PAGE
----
- Posts by Joshua I. RudawitzAssociate
Joshua I. Rudawitz is an associate in Nutter’s Intellectual Property Department. He focuses his practice on all aspects of patent law, drawing on his mechanical engineering background and love of technology. Josh is a regular ...
Giles Rich, the former Chief Judge of the Federal Circuit, once famously stated that “the name of the game is the claim.” Meaning, the patent claims themselves define the scope of the property right held by a patent owner. However, three recent Federal Circuit decisions may be shifting the spotlight away from the claims alone and shining a light onto the patent as a whole. The cases, Lexington Luminance v. Amazon.com, Fenner Invs., Ltd. V. Cello P’ship, and Pacing Tech. LLC, v. Garmin Int’l, Inc., place a stronger focus on the specification in the first instance—above even the plain meaning of the claims.
The general proposition that the courts should look to the intrinsic evidence (i.e., the specification, the figures, and the prosecution history) is not new. For example, in Phillips v. AWH Corp. the CAFC stated that the claims “are generally given their ordinary and customary meaning” as understood by persons skilled in the field of invention. The Phillips decision also stated that, in addition to looking at the plain meaning of the claims, the specification and the prosecution history may be consulted to ascertain the meaning of the claims. In Lexington Luminance, Fenner, and Pacing Tech., however, the CAFC appears to take this one step further.
The Federal Circuit recently issued a decision in Antares Pharma, Inc. v. Medac Pharma, Inc. (Fed. Cir. 2014) that examined the issue of whether claims have been properly broadened in a reissue application. A patent holder can seek broadened reissue claims within a two year period from the grant of the original patent, as set forth in 35 U.S.C. § 251. However, there are restrictions on how a patentee can broaden claims during the reissue proceeding. Those restrictions include 1) the recapture rule and 2) the original patent requirement. The Court in Antares found reissue claims to be invalid for failing the original patent requirement. Under the original patent requirement, the invention claimed in the reissue application must be directed to the same invention disclosed in the original patent. The Court found that the original patent requirement mandates that newly claimed subject matter be disclosed in an explicit and unequivocal manner in the specification. In other words, the newly added claims cannot be merely suggested or indicated in the specification. In contrast, the Court noted that continuation and divisional applications are avenues for applicants to shift the scope of the claims from one invention to another without the original patent requirement of § 251.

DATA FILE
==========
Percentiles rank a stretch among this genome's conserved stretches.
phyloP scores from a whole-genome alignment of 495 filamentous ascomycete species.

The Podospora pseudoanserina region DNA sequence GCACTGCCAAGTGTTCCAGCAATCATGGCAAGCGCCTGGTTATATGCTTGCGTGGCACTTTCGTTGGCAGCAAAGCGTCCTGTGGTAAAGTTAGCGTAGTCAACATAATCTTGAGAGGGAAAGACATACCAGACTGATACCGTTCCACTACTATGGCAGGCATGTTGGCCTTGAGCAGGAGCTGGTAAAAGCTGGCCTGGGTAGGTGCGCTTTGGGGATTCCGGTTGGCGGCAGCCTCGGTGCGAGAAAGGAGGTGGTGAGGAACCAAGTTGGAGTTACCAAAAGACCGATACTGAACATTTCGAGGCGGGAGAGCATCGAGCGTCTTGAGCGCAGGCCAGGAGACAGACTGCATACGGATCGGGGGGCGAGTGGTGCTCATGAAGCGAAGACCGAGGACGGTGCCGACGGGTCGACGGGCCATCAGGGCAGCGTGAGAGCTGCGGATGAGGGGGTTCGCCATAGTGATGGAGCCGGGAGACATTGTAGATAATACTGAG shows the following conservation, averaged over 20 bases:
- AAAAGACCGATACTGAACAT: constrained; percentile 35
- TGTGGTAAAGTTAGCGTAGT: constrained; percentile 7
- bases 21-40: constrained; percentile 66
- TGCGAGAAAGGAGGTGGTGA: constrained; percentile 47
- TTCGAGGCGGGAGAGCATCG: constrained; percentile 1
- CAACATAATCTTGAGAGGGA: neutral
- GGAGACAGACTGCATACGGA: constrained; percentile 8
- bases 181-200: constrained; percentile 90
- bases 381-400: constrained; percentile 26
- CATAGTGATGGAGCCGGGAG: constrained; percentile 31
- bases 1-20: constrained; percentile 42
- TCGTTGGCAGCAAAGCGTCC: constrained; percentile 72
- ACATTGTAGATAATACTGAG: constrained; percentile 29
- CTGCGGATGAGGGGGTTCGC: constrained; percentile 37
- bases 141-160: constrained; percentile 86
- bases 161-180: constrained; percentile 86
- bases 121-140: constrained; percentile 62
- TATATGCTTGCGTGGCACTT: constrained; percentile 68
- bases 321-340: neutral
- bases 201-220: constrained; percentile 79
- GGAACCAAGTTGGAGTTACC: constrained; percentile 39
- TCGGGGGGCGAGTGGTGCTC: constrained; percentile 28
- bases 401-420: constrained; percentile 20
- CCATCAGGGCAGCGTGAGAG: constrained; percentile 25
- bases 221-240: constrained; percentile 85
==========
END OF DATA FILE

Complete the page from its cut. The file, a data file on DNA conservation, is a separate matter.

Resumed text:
The examiner count system is the stick by which a patent examiner’s production is measured. Although the U.S. Patent and Trademark Office(USPTO) does set expected time limits for each task, examiners’ production goals are met by receiving “counts,” which are accrued by completion of various tasks associated with the examination process. Under the current count system, more counts are granted for tasks performed early in prosecution to provide an incentive for examiners to “dispose” of cases quickly—either through abandonment or the granting of a Notice of Allowance. Thus, the count system serves as a reminder that patent examiners and patent applicants are not opponents, but rather members of the same team who are intended to work together to move patent applications through the system.
The Leahy-Smith America Invents Act provided for post issuance proceedings that allow the Patent Trial and Appeal Board (the PTAB) of the United States Patent and Trademark Office (USPTO) to review issued patents for validity. These proceedings have become a popular choice for defendants in patent litigation due to a lower standard for proving that a patent is invalid, the opportunity to participate in the proceedings, and a relatively shorter duration and lower costs when compared to litigation. One type of post issuance proceeding is an Inter Partes Review (IPR), in which a petitioner may challenge the validity of one or more claims of an issued patent under 35 U.S.C. §§ 102 or 103 in view of (only) patents or printed publications. The PTAB must grant the petition if the petitioner demonstrates that there is a “reasonable likelihood” that it can prove at least one claim is invalid. If the petition is granted, the PTAB is given one year to issue a final determination on the claims at issue.
Maximizing the protection and value of intellectual property assets is often the cornerstone of a business's success and even survival. In this blog, Nutter's Intellectual Property attorneys provide news updates and practical tips in patent portfolio development, IP litigation, trademarks, copyrights, trade secrets and licensing.